The Future of Blogs

Times are changing! And so is the online culture. Our culture seeks quickly consumable information, and a blog doesn’t always fit neatly into that space. I see more of a move to platforms like Instagram for quick inspiration and short videos, rather than lengthy exhortations.

So I’m taking a play from my millennial daughter’s playbook, and will be shifting focus from a weekly blog to daily/every other day shorter, more quickly consumable bites of encouragement across my social media platforms. You’ve seen this already in the form of the Faith Memes I just rolled out. I’ve been getting a great response, which tells me I’m heading in the right direction.

I’d like your help to determine the future of blogs. I’ve set up a poll on my Facebook Author Page. Select your preference there – Do you want to see the blogs go away entirely and have website posts focus on announcements and events, or do you want to keep seeing them, just much less frequently? The poll will stay active for a week, so please go and vote! Your opinion is so important, because this is all for YOU!

On the matter of Faith Memes, I’d love for you to share your story or need for encouragement with me, so I can make a meme for you! See the Faith Memes page to make a submission. It’s quick and easy, and will always remain confidential.

Be blessed,
C.K.

Book Look

Hi, all! In the beginning of July, I told you I had two books I would be working on next. Thought I would use today’s blog to give you a little update on where I’m at.

My intent was to do a fiction thriller next, but God interrupted that plan, and gave me some new marching orders, which led to the non-fiction book I told you about in July, which I wasn’t ready to talk about yet. Well, I’m getting ready! Can I just tell you, God has been all over this book. He lit my mind and my fingers on fire and, together, we wrote this book in four weeks.

I know, right?

This book is incredibly near and dear to my heart, for reasons I’ll soon be sharing with you. The manuscript is with my editor now, and I just completed the photo shoot for the book cover. Those images are in the hands of my graphic artist, who will be creating a “telling” book cover. That’s a hint for you. Want more? Well, as a teaser, I’ll drop an unedited photo from the shoot, to give you an idea of what’s to come. Don’t worry, my Jesus loving friends! It will all make sense soon enough. I’ll be revealing more (pun intended) over the next few weeks. Anticipated release: October!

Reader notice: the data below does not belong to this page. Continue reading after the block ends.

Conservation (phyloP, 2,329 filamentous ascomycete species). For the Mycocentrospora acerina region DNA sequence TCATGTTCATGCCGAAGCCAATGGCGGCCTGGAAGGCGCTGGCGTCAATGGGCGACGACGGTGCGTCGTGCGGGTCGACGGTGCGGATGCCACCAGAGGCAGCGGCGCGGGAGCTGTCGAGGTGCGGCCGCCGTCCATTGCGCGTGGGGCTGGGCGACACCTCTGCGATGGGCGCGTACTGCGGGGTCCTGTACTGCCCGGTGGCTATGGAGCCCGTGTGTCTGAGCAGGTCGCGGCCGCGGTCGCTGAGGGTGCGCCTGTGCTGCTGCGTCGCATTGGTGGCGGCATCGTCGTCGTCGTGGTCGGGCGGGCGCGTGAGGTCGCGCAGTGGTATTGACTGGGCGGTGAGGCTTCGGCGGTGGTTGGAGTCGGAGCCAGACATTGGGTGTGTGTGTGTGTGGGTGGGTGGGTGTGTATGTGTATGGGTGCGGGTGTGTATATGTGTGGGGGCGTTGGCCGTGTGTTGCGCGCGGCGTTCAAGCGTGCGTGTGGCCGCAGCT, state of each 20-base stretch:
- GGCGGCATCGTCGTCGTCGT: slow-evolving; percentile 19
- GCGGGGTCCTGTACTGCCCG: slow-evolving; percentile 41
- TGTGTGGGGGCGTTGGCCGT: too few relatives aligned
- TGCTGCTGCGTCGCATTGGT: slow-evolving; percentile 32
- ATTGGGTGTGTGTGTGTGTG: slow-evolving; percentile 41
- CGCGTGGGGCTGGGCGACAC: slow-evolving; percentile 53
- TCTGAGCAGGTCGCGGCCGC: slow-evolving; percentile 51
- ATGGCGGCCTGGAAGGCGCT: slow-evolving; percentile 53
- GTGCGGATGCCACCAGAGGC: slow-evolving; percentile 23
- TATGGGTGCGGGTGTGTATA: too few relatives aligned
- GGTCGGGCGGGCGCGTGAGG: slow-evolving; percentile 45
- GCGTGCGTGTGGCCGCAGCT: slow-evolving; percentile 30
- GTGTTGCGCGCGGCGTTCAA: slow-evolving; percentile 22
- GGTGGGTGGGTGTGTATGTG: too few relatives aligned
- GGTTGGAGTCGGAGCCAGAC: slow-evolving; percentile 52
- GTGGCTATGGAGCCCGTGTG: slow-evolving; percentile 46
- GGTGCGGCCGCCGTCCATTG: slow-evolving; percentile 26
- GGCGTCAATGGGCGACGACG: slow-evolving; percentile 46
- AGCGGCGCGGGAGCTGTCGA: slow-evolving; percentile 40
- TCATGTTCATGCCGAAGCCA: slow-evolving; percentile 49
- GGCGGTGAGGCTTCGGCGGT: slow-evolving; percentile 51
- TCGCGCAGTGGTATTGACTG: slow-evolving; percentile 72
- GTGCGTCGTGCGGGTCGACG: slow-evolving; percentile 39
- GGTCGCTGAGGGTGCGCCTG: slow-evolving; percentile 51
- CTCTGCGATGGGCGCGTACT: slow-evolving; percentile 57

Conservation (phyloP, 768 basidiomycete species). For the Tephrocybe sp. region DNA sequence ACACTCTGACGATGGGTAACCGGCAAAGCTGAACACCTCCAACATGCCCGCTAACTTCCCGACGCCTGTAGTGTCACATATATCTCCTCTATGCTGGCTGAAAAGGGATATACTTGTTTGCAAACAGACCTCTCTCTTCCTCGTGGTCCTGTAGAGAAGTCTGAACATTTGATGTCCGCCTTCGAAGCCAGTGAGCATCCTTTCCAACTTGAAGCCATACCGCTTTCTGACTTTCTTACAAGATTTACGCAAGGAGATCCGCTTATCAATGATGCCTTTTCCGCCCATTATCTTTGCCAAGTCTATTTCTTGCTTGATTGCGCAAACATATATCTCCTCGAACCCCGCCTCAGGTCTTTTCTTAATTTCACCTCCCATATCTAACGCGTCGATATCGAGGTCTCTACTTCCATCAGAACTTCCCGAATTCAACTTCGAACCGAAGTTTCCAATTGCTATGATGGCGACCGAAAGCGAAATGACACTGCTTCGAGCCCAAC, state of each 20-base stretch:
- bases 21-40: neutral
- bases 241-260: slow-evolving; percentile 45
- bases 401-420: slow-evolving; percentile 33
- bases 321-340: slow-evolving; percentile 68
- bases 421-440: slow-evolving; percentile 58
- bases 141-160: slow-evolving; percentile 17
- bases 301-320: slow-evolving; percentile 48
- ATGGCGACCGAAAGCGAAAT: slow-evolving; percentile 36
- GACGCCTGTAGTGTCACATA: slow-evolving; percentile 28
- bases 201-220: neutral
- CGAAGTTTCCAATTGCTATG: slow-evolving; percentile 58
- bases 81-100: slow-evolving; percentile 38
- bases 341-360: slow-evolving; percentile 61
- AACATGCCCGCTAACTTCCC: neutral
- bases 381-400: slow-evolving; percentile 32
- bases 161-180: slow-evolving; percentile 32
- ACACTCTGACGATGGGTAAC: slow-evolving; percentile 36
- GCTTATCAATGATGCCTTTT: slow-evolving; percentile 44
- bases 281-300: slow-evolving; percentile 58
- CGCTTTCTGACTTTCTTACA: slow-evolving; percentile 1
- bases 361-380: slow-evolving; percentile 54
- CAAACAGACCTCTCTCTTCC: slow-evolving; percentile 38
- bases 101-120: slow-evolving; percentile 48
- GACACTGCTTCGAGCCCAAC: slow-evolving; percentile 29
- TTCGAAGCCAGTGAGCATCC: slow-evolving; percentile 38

The second book is my next fiction thriller, What Lies in Wait. The storyboard is done, and I have officially started writing it a few days ago. I can confirm, you will definitely meet up with two characters from Stolen. Although the two books can be read separately and out of order, it will be so much more fun for you to read Stolen first! Get your copy today, so you can be ready when the new one comes out, which I’m targeting for December.

Be blessed,
C.K.

Faith Memes Launch

I’m SO excited to share the launch of Faith Memes with you! I want to hear your story. I want to know what kind of encouragement you need or if there’s something fantastic God’s been doing in your life that you want to celebrate.

I will turn it into a faith-based meme and share it on my social media platforms. Don’t worry, whatever you share will be held in confidence and your name will never be attached to the meme. I’ll respond back when I create one for your story so you know it belongs to you. Not only will you be blessed by it, but a piece of your story can touch so many other lives.

I’ll be using Instagram Stories as the main platform for these, so please visit my instagram page to follow me there! I’ll be including short video snipits on my story with some of the faith memes. You can also find a short video here, which will give you a little more information.

I hope you’ll be a part of this journey. Visit the Faith Memes Page to make a submission. It’s quick and easy, and you can share it with all your friends!

Be blessed,
C.K.

The Waiting Room Book Review

Robin Leigh Morgan is an Amazon top Book Reviewer and Blogger. Her review was unsolicited, and she did a wonderful job capturing the message and some very important perspective about the intention of the book. Her five star review blessed my heart. I hope it blesses yours as well.

Click here to read Robin Leigh Morgan’s Review of The Waiting Room

Looking Beyond

“Jesus answered her, ‘If you knew the gift of God and who it is that asks you for a drink, you would have asked Him and He would have given you living water.’ ‘Sir,’ the woman said, ‘You have nothing to draw with and the well is deep. Where can You get this living water?’” John 4:10-11

Despite this woman’s ignorance to the truth Jesus was trying to share with her, she recognized the well was deep. How soon she would find out just how deep. Let’s explore a little further for some interesting and healing lessons on perspective we can apply to our own lives.

We should first understand the significance of the woman being Samaritan and Jesus being a Jew. Jews didn’t associate with Samaritans. It was rather scandalous for Jesus to ask this woman for a drink, because Jews held a belief that Samaritans were unclean, and they themselves become ceremonially unclean if they used a drinking vessel handled by a Samaritan. However, our Jesus knew better. He wasn’t interested in judging her for her lineage. He was interested in healing her heart and bringing her into the Kingdom, where the only label she will have is “Loved.”